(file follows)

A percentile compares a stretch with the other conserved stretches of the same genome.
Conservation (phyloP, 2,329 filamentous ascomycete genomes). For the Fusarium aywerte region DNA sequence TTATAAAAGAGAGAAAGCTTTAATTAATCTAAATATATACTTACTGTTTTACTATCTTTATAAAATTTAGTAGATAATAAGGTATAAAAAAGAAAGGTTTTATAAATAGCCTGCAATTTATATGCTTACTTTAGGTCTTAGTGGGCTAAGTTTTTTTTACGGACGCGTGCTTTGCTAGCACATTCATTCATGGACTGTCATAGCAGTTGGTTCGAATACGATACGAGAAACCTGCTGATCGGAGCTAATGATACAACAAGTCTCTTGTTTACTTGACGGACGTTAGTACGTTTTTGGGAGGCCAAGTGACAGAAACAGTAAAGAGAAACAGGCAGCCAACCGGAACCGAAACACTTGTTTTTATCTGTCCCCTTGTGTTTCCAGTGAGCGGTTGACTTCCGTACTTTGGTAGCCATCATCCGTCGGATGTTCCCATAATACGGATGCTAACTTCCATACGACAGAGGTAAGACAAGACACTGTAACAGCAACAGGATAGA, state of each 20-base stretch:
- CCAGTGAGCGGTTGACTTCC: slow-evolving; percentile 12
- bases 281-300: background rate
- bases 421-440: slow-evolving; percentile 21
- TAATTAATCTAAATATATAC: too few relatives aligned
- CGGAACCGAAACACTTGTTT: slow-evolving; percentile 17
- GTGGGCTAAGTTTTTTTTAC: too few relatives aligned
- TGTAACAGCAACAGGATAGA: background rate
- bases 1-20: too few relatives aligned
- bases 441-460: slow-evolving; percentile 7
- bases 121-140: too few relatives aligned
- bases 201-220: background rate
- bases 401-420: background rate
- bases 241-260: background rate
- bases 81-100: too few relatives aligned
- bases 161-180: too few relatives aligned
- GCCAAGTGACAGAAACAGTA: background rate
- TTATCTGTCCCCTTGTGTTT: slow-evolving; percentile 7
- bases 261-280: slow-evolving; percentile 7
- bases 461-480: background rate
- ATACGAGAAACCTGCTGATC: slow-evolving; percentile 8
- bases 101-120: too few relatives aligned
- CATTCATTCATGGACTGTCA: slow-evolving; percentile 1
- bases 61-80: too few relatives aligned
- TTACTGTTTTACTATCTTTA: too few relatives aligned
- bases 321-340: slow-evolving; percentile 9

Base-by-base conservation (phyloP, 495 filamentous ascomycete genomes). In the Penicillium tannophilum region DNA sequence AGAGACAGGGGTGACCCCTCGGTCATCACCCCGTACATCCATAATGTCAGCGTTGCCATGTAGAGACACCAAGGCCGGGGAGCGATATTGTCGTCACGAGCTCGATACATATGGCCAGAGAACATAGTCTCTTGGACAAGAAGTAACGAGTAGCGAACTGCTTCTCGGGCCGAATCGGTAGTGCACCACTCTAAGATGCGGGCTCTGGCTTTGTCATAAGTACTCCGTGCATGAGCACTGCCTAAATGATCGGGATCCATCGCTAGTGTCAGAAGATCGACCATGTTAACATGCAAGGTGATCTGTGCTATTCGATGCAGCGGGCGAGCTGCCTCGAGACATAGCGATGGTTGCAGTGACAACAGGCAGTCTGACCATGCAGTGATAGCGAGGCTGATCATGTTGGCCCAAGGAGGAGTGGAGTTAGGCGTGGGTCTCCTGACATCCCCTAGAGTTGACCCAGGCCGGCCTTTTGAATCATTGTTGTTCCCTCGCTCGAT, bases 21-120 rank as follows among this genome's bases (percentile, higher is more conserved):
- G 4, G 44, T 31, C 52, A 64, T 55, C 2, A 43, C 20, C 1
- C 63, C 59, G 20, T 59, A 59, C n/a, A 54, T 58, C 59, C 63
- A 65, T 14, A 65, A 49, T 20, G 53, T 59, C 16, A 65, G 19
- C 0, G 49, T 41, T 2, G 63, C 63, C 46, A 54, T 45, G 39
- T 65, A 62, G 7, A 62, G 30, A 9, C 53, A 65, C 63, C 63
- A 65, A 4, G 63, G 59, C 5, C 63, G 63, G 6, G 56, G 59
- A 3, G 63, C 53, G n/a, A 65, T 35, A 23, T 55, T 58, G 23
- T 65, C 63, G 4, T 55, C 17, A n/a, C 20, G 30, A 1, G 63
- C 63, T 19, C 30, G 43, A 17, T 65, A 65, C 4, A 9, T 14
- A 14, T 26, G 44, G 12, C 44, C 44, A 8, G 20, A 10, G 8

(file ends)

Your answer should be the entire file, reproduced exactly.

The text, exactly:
A percentile compares a stretch with the other conserved stretches of the same genome.
Conservation (phyloP, 2,329 filamentous ascomycete genomes). For the Fusarium aywerte region DNA sequence TTATAAAAGAGAGAAAGCTTTAATTAATCTAAATATATACTTACTGTTTTACTATCTTTATAAAATTTAGTAGATAATAAGGTATAAAAAAGAAAGGTTTTATAAATAGCCTGCAATTTATATGCTTACTTTAGGTCTTAGTGGGCTAAGTTTTTTTTACGGACGCGTGCTTTGCTAGCACATTCATTCATGGACTGTCATAGCAGTTGGTTCGAATACGATACGAGAAACCTGCTGATCGGAGCTAATGATACAACAAGTCTCTTGTTTACTTGACGGACGTTAGTACGTTTTTGGGAGGCCAAGTGACAGAAACAGTAAAGAGAAACAGGCAGCCAACCGGAACCGAAACACTTGTTTTTATCTGTCCCCTTGTGTTTCCAGTGAGCGGTTGACTTCCGTACTTTGGTAGCCATCATCCGTCGGATGTTCCCATAATACGGATGCTAACTTCCATACGACAGAGGTAAGACAAGACACTGTAACAGCAACAGGATAGA, state of each 20-base stretch:
- CCAGTGAGCGGTTGACTTCC: slow-evolving; percentile 12
- bases 281-300: background rate
- bases 421-440: slow-evolving; percentile 21
- TAATTAATCTAAATATATAC: too few relatives aligned
- CGGAACCGAAACACTTGTTT: slow-evolving; percentile 17
- GTGGGCTAAGTTTTTTTTAC: too few relatives aligned
- TGTAACAGCAACAGGATAGA: background rate
- bases 1-20: too few relatives aligned
- bases 441-460: slow-evolving; percentile 7
- bases 121-140: too few relatives aligned
- bases 201-220: background rate
- bases 401-420: background rate
- bases 241-260: background rate
- bases 81-100: too few relatives aligned
- bases 161-180: too few relatives aligned
- GCCAAGTGACAGAAACAGTA: background rate
- TTATCTGTCCCCTTGTGTTT: slow-evolving; percentile 7
- bases 261-280: slow-evolving; percentile 7
- bases 461-480: background rate
- ATACGAGAAACCTGCTGATC: slow-evolving; percentile 8
- bases 101-120: too few relatives aligned
- CATTCATTCATGGACTGTCA: slow-evolving; percentile 1
- bases 61-80: too few relatives aligned
- TTACTGTTTTACTATCTTTA: too few relatives aligned
- bases 321-340: slow-evolving; percentile 9

Base-by-base conservation (phyloP, 495 filamentous ascomycete genomes). In the Penicillium tannophilum region DNA sequence AGAGACAGGGGTGACCCCTCGGTCATCACCCCGTACATCCATAATGTCAGCGTTGCCATGTAGAGACACCAAGGCCGGGGAGCGATATTGTCGTCACGAGCTCGATACATATGGCCAGAGAACATAGTCTCTTGGACAAGAAGTAACGAGTAGCGAACTGCTTCTCGGGCCGAATCGGTAGTGCACCACTCTAAGATGCGGGCTCTGGCTTTGTCATAAGTACTCCGTGCATGAGCACTGCCTAAATGATCGGGATCCATCGCTAGTGTCAGAAGATCGACCATGTTAACATGCAAGGTGATCTGTGCTATTCGATGCAGCGGGCGAGCTGCCTCGAGACATAGCGATGGTTGCAGTGACAACAGGCAGTCTGACCATGCAGTGATAGCGAGGCTGATCATGTTGGCCCAAGGAGGAGTGGAGTTAGGCGTGGGTCTCCTGACATCCCCTAGAGTTGACCCAGGCCGGCCTTTTGAATCATTGTTGTTCCCTCGCTCGAT, bases 21-120 rank as follows among this genome's bases (percentile, higher is more conserved):
- G 4, G 44, T 31, C 52, A 64, T 55, C 2, A 43, C 20, C 1
- C 63, C 59, G 20, T 59, A 59, C n/a, A 54, T 58, C 59, C 63
- A 65, T 14, A 65, A 49, T 20, G 53, T 59, C 16, A 65, G 19
- C 0, G 49, T 41, T 2, G 63, C 63, C 46, A 54, T 45, G 39
- T 65, A 62, G 7, A 62, G 30, A 9, C 53, A 65, C 63, C 63
- A 65, A 4, G 63, G 59, C 5, C 63, G 63, G 6, G 56, G 59
- A 3, G 63, C 53, G n/a, A 65, T 35, A 23, T 55, T 58, G 23
- T 65, C 63, G 4, T 55, C 17, A n/a, C 20, G 30, A 1, G 63
- C 63, T 19, C 30, G 43, A 17, T 65, A 65, C 4, A 9, T 14
- A 14, T 26, G 44, G 12, C 44, C 44, A 8, G 20, A 10, G 8